Does your business have insurance to protect you against breaches of your cybersecurity? Turns out that’s not a simple “yes” or “no” question, and the answer changes constantly based on new cases being litigated and new types of breaches impacting companies.
Businesses need to take into account a wide range of factors in determining whether they have enough breadth and depth of insurance coverage to guard against any cyber liabilities. And it might be helpful to consult with an insurance broker who handles these types of policies.
First of all, you need to make sure you’re covered for your own damages resulting from such an incident. These can include the costs of forensic analysis to determine what happened, legal assistance, notification of individuals and regulators about a data breach, and any fines, penalties or other costs stemming from an enforcement action. Also, you need to be insured for any degree of business interruption.
This “first party” coverage, which might be likened to a cyber version of commercial property insurance, must be delineated as covering a variety of specific types of incidents: ransomware, in which your hardware or data are held “hostage” until payment demands are met; malware, in which a virus is let loose in your system; wire fraud of any sort; and a phishing incident or social engineering, in which an employee is induced to click on a link that leads to a cyber breach.
Then you need coverage for claims that might be brought against your business by customers, partners or anyone else. This “third party” coverage, which guards against a data breach or cyberattack against another entity as a result of your negligence, provides protection against individual litigation, class action litigation and enforcement actions.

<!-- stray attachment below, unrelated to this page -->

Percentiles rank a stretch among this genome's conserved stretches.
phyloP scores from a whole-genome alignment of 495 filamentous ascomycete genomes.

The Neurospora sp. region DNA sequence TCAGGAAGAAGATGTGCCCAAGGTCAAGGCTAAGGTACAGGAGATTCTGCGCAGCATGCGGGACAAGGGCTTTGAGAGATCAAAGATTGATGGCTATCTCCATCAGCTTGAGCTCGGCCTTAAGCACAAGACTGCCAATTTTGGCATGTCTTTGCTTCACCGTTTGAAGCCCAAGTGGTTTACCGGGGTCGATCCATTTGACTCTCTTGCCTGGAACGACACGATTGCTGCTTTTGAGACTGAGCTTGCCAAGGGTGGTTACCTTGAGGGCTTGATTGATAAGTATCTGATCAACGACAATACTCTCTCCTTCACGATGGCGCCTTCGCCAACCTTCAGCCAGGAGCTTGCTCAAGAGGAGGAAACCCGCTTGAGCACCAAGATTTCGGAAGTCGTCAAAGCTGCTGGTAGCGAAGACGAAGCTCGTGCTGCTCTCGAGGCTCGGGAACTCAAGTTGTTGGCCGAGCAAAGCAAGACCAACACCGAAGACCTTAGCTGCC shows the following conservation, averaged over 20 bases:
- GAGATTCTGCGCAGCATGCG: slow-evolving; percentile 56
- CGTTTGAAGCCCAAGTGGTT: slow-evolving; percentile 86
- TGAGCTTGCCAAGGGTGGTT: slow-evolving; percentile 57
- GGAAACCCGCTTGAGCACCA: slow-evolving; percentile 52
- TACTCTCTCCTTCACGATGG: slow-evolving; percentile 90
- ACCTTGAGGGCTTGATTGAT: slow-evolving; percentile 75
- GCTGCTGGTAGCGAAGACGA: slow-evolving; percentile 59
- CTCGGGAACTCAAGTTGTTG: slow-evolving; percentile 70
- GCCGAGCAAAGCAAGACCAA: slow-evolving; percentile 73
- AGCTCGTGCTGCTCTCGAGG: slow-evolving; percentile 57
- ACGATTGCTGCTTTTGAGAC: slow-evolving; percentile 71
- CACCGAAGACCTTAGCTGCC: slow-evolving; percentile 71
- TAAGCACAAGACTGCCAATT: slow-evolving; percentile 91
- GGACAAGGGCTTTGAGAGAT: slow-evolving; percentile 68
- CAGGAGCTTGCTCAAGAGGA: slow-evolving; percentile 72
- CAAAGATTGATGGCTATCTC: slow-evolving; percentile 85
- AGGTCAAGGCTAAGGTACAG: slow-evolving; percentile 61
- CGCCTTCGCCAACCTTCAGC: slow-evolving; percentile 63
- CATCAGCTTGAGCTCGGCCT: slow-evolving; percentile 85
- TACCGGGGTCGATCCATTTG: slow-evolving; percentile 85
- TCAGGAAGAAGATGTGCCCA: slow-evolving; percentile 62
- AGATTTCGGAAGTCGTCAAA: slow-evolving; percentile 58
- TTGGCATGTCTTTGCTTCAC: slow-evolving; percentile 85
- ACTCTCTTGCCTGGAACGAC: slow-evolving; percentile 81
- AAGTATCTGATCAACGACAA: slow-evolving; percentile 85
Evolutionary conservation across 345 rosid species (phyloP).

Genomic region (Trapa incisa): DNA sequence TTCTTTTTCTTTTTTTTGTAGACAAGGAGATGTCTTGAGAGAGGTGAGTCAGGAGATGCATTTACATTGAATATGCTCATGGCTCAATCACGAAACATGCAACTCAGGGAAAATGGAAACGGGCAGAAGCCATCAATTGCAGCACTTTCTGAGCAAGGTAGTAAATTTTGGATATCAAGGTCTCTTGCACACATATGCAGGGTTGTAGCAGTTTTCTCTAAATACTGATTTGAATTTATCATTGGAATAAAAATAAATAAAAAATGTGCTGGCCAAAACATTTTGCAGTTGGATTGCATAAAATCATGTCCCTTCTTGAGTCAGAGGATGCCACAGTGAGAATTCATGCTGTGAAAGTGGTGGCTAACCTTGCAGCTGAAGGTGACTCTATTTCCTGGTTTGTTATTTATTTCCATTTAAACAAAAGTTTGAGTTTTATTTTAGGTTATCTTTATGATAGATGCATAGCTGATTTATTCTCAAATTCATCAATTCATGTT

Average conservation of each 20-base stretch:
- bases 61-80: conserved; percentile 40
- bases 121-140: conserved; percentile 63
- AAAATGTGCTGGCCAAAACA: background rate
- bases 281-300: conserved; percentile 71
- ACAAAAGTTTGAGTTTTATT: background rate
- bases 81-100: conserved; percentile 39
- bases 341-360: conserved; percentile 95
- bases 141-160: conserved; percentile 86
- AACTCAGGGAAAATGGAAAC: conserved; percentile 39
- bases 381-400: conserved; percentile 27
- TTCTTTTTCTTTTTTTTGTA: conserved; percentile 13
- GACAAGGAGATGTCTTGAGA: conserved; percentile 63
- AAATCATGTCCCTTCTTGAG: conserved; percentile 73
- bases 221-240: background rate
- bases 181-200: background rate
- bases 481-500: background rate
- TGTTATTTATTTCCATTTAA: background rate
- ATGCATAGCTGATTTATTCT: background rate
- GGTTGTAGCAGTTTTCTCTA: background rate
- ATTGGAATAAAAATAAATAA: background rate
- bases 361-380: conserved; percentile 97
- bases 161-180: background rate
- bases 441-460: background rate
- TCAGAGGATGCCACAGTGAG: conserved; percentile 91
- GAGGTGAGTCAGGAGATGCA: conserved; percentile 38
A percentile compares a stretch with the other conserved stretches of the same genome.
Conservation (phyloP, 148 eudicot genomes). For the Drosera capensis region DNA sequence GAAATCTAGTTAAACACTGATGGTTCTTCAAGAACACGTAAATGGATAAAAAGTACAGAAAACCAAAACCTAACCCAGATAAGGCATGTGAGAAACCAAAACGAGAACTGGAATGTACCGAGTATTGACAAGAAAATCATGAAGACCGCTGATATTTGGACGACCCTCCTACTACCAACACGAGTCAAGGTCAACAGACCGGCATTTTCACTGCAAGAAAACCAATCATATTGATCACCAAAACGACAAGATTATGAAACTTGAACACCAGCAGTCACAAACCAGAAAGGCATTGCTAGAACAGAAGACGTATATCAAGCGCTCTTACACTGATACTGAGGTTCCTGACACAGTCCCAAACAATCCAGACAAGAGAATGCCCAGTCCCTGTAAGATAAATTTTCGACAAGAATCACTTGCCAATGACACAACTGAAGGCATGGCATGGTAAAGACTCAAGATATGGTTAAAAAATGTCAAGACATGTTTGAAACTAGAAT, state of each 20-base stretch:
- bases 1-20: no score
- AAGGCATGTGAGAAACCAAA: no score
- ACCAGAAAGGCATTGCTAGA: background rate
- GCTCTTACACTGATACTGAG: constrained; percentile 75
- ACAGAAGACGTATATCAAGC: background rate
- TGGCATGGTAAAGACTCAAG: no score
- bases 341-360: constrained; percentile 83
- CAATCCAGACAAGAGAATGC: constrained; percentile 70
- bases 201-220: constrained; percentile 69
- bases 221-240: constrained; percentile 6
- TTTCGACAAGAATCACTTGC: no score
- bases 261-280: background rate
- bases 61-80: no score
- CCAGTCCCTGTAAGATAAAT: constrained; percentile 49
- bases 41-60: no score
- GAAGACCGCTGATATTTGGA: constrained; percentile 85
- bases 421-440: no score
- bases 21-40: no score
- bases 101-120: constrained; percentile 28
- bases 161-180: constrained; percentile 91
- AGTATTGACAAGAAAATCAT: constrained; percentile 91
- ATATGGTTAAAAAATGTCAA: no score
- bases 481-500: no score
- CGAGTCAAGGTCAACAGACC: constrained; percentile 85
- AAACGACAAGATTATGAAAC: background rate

Beyond those broad strokes, you need to delve into the specific exclusions in your policy and how to tailor coverage for your particular industry, both of which a broker can help sort out. If you want coverage for anything that’s excluded, you can purchase it in addition to your standard policy.
Specific industry coverage might include issue like privacy and security violations under the Health Insurance Portability and Accountability Act (HIPAA) or enforcement actions under the General Data Protection Regulation (GDPR), promulgated by the European Union.
In addition, you might want to add supplementary coverage to ensure that you have adequate protection when it comes to issues like cybercrime, social engineering, errors and omissions, and business interruptions.
There may be other ins and outs to consider when purchasing cyber liability insurance, but this provides a good basic checklist for you and your business to get started. But once you’ve gone down it and figured out what you need, don’t put this topic on a shelf and forget about it. Given how constantly cyber liability is evolving, your insurance policy will need to be regularly reviewed and updated as necessary.